Abraham Lincoln Facts
If you are looking to study the most interesting people from history, Abraham Lincoln is a good place to start!
Obviously, he was the 16th President of the United States and was influential in the shaping of our nation’s history.
However, there is a lot more to the man that folks called “Honest Abe” than that! Read on to find out some interesting facts about one of our greatest presidents.
Abe was born in 1809 in Kentucky. He and his family lived in a log cabin. He was an inquisitive boy who loved the outdoors.
Abraham was also a hard worker who would help his father, Thomas Lincoln, on their farm or chop firewood for neighbors.
In 1818, when Abraham was nine years old, his mother died, and in 1819, just one year later, his father remarried.
Though he was devastated by the loss of his mother, Abe quickly bonded with his stepmother, Sarah Bush Johnston.
The Lincolns moved from Kentucky to Indiana, which is where Abraham got his education. All told, he only attended about 18 months of school.
However, he was very studious and would walk for miles just to borrow and return books from his neighbors. He used these books to teach himself to read.
In 1830, the Lincolns moved again, this time to Illinois. Now that Abe was in his 20’s, he decided to leave his family and strike out on his own.
He was now 6’4” tall, making him much taller than most men of the time.
Though Abe is most famous for being President, he held several jobs beforehand as well. These included a woodcutter, shopkeeper, postmaster, general store owner, soldier, and lawyer.
All of these jobs helped to prepare him for his life in politics.
After practicing law for several years, Abe ran for and was elected to, the Illinois State Senate in 1834.
Abraham Lincoln married Mary Todd on November 4, 1842. She was a high-spirited and well-educated woman from an important Kentucky family.
The couple had four children, who Abe adored. Unfortunately, only one of them, Robert, survived to adulthood.
Lincoln in Washington DC
Abe’s first journey to Washington, D.C. to work was not as President. He first served a single term in the United States House of Representatives from 1847 to 1849.
It was not altogether a successful term of service, and Lincoln did not seek a second term.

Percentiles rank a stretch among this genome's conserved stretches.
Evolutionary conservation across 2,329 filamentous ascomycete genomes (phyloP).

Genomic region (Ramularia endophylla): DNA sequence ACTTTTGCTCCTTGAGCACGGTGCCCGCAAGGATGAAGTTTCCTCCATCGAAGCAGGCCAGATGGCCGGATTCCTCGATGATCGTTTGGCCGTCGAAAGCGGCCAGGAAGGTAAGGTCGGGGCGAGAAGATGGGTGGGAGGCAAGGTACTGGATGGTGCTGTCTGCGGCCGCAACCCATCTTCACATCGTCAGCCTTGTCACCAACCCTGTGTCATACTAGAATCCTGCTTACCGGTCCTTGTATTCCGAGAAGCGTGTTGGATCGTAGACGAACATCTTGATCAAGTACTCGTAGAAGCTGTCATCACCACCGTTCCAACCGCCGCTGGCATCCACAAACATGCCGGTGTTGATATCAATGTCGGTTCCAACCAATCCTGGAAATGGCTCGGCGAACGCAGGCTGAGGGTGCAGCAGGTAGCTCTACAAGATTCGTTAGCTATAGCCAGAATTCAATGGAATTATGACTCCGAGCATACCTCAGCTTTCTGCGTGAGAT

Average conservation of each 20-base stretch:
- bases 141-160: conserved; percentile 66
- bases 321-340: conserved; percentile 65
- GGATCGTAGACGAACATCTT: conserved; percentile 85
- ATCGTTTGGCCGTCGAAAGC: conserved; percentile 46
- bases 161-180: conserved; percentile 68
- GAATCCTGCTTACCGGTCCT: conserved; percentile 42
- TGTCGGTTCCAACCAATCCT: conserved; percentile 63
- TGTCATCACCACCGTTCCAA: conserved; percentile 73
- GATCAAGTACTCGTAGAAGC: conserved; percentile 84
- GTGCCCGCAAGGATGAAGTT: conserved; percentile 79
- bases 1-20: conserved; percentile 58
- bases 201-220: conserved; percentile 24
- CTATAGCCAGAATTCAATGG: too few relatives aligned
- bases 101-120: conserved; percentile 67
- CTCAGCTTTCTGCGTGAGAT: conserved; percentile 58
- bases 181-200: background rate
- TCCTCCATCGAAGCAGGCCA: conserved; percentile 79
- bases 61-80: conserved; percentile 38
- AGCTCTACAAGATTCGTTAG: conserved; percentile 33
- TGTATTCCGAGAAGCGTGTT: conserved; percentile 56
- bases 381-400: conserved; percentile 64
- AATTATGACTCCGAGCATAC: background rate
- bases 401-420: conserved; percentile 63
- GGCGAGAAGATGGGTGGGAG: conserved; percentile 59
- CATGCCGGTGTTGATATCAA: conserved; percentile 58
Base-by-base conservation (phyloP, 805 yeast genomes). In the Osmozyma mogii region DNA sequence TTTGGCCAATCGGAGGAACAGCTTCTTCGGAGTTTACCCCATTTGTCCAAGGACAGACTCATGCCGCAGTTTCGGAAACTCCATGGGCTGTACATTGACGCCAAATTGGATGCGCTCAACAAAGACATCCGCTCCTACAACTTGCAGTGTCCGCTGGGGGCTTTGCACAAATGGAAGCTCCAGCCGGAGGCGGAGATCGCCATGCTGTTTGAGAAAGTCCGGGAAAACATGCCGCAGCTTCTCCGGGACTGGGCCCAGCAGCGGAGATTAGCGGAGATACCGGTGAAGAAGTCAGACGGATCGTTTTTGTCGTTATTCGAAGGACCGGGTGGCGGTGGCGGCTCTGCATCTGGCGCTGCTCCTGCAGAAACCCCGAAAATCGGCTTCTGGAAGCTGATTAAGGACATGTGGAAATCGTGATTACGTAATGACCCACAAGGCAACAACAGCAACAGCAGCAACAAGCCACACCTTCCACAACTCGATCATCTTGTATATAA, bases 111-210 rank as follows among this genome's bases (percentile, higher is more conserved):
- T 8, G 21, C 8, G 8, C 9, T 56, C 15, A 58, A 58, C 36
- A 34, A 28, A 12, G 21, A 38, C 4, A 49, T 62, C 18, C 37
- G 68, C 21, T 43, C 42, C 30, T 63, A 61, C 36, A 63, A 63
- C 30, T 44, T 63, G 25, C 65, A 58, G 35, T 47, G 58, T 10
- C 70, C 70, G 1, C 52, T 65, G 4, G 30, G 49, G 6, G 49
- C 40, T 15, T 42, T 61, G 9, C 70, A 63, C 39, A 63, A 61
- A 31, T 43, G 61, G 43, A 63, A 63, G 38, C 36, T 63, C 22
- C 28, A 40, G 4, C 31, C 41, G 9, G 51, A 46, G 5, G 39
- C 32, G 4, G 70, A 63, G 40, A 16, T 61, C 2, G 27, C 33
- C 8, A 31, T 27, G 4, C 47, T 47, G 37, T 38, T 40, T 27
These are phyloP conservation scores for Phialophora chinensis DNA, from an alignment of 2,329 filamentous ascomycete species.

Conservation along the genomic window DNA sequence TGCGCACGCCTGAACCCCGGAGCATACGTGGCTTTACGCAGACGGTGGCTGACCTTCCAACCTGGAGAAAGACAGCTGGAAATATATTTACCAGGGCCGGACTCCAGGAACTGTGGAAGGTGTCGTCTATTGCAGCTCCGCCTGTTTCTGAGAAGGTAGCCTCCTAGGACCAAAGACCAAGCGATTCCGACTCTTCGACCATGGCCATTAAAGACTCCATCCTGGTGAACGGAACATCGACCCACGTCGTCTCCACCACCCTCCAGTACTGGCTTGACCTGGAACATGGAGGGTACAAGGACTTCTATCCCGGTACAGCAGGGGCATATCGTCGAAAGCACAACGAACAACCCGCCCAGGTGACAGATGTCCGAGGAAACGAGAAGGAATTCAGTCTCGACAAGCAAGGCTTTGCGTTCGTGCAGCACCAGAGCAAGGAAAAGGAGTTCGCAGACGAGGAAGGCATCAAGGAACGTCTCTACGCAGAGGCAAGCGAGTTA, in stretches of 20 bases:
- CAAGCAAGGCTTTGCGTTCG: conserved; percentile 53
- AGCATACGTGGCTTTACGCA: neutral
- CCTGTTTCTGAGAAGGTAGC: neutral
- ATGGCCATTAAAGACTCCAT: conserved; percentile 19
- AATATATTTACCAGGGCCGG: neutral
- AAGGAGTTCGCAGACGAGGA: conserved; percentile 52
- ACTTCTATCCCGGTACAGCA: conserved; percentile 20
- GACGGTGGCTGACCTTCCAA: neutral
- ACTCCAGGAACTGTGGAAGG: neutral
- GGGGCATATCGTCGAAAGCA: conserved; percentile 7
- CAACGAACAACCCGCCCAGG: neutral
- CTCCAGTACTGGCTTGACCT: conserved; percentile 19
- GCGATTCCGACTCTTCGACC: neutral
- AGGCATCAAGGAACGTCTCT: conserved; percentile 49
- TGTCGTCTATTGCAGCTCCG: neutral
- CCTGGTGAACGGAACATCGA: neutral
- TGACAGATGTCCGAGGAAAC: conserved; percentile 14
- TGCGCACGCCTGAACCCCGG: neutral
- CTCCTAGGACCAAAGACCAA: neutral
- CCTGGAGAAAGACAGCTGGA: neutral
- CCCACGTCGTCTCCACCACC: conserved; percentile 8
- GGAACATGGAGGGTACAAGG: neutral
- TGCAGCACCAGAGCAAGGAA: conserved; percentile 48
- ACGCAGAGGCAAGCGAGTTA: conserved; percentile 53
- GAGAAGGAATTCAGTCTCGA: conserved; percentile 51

Abraham Lincoln was elected President of the United States in 1860. He only received about 40 percent of the popular votes, though he got 180 of the 303 available Electoral votes.
His election was mostly due to Northern support, as he wasn’t even included on the ballot in most Southern states.
The Civil War
Shortly after Lincoln was elected President, the Southern states seceded from the Union, and with their attack on Fort Sumter in 1861, the Civil War began.
This war was the deadliest in the history of the United States. Over 600,000 soldiers died during the conflict, which was fought over slavery.
Lincoln was president for the entirety of the war. His opinion of slavery shifted with the conflict.
His priority was to try and keep the country together, and he said that if he could do it by keeping all the slaves, he would do it.
However, as the war progressed, he deemed it necessary and right to free all slaves, which he did when he issued his Emancipation Proclamation in 1863.
The war waged on for two more years, until it ended in 1865, with the North winning.
Related: 15th Amendment Facts
Lincoln, however, did not live to see the end of the war. On April 14, 1865, Abe and Mary Todd were out to see a play at Ford’s Theater in Washington, D.C.
During the play, a man named John Wilkes Booth, who wanted the South to win the Civil War, shot and killed President Lincoln. Sadly, he was only 56 years old.
A Great Man
Abraham Lincoln rose from humble beginnings to be one of our best presidents. He was an honest and hardworking man, who wanted what was best for our country.
Abe helped guide our country through a tough Civil War and helped us to realize that all men are created equal.
Now, why not explore some of our other great presidents?